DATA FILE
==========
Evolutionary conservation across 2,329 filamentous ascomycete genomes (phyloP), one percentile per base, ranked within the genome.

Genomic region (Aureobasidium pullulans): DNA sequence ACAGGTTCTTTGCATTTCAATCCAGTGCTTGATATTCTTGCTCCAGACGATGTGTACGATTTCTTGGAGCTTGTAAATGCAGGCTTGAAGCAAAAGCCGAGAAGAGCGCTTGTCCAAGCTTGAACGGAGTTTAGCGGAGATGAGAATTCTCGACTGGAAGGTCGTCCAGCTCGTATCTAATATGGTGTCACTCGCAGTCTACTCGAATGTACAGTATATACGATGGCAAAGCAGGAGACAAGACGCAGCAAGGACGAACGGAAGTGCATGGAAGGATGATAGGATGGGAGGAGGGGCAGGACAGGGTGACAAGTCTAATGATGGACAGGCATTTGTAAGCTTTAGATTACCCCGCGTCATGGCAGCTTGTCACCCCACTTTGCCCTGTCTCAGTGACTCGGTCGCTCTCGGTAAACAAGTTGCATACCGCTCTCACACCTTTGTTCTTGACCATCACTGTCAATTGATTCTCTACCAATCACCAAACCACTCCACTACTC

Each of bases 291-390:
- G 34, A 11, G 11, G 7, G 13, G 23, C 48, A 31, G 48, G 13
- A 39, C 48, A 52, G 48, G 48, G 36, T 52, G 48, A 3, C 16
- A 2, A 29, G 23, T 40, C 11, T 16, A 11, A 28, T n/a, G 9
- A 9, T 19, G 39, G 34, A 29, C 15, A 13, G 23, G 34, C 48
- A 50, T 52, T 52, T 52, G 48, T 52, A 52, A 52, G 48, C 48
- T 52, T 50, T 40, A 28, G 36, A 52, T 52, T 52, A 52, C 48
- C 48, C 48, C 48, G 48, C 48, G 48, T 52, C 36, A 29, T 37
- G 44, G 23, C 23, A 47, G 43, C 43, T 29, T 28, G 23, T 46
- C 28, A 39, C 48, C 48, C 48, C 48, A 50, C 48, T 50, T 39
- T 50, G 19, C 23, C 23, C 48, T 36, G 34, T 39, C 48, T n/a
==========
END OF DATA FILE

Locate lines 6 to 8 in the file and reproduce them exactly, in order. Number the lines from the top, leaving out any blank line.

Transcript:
- A 2, A 29, G 23, T 40, C 11, T 16, A 11, A 28, T n/a, G 9
- A 9, T 19, G 39, G 34, A 29, C 15, A 13, G 23, G 34, C 48
- A 50, T 52, T 52, T 52, G 48, T 52, A 52, A 52, G 48, C 48